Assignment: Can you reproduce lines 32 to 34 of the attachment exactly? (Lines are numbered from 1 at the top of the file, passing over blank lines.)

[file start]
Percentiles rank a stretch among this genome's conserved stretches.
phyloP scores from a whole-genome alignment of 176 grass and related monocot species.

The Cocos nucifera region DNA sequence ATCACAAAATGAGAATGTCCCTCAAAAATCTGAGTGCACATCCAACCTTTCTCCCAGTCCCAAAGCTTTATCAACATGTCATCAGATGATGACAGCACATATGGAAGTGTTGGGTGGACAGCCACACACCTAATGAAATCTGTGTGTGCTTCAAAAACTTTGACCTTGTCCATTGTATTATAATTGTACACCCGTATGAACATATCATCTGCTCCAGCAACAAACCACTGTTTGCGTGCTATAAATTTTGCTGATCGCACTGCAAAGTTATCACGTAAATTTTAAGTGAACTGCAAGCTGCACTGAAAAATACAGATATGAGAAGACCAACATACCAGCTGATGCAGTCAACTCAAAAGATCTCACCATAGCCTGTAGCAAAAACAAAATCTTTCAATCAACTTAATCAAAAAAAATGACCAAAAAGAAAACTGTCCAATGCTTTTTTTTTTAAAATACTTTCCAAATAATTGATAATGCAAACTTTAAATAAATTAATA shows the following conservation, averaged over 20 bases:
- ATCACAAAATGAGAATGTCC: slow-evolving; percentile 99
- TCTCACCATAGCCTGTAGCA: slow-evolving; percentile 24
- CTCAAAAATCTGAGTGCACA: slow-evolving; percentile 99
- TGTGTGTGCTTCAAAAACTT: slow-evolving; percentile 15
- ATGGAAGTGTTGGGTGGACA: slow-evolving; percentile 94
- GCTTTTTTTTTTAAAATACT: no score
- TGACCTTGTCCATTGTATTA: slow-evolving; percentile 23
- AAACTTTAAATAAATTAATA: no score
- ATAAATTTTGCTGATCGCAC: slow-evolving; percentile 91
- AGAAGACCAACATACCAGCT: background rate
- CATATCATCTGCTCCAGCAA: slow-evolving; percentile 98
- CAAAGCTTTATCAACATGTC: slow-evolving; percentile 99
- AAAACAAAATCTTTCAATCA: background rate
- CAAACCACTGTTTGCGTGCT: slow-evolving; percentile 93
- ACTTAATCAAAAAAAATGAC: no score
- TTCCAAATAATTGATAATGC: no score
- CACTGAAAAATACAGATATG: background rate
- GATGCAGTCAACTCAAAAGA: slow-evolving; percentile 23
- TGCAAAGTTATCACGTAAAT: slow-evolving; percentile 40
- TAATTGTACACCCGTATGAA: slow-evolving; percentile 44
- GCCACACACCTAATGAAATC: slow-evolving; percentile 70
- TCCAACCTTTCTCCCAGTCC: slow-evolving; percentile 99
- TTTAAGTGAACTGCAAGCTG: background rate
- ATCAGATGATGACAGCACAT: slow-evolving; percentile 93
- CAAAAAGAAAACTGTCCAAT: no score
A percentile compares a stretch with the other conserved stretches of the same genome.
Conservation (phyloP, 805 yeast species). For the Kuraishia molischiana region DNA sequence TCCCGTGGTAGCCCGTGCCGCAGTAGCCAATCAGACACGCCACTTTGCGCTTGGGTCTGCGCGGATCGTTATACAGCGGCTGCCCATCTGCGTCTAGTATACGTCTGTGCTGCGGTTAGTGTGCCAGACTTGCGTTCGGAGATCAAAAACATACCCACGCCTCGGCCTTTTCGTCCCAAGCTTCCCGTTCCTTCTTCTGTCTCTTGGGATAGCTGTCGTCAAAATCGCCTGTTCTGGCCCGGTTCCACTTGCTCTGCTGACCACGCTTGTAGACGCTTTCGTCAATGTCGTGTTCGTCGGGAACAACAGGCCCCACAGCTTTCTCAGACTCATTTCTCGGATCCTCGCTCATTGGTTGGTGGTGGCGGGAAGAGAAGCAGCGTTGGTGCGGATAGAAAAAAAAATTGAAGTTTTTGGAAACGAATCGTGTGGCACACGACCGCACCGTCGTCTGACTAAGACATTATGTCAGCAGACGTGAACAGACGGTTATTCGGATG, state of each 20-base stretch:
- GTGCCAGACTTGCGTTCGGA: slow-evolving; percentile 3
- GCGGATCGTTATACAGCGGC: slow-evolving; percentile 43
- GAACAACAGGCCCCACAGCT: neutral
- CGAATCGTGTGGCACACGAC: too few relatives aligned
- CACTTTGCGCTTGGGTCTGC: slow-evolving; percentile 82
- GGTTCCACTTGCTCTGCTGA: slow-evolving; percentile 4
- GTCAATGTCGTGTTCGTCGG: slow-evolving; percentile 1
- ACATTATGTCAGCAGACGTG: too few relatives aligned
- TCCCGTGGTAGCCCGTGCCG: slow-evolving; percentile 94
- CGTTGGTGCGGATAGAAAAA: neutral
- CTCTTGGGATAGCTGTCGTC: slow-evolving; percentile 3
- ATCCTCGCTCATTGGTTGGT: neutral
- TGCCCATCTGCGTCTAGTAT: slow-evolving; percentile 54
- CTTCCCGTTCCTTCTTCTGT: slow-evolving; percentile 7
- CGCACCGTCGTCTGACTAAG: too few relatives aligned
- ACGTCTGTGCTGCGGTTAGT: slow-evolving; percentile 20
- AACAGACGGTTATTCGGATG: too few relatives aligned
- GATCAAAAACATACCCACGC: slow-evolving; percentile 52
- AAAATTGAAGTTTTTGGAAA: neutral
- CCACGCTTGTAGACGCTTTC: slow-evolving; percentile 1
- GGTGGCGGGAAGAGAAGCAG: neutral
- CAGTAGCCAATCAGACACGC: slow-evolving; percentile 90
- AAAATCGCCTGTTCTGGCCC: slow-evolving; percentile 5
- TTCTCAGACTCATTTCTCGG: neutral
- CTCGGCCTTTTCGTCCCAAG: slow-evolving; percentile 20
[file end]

- GCGGATCGTTATACAGCGGC: slow-evolving; percentile 43
- GAACAACAGGCCCCACAGCT: neutral
- CGAATCGTGTGGCACACGAC: too few relatives aligned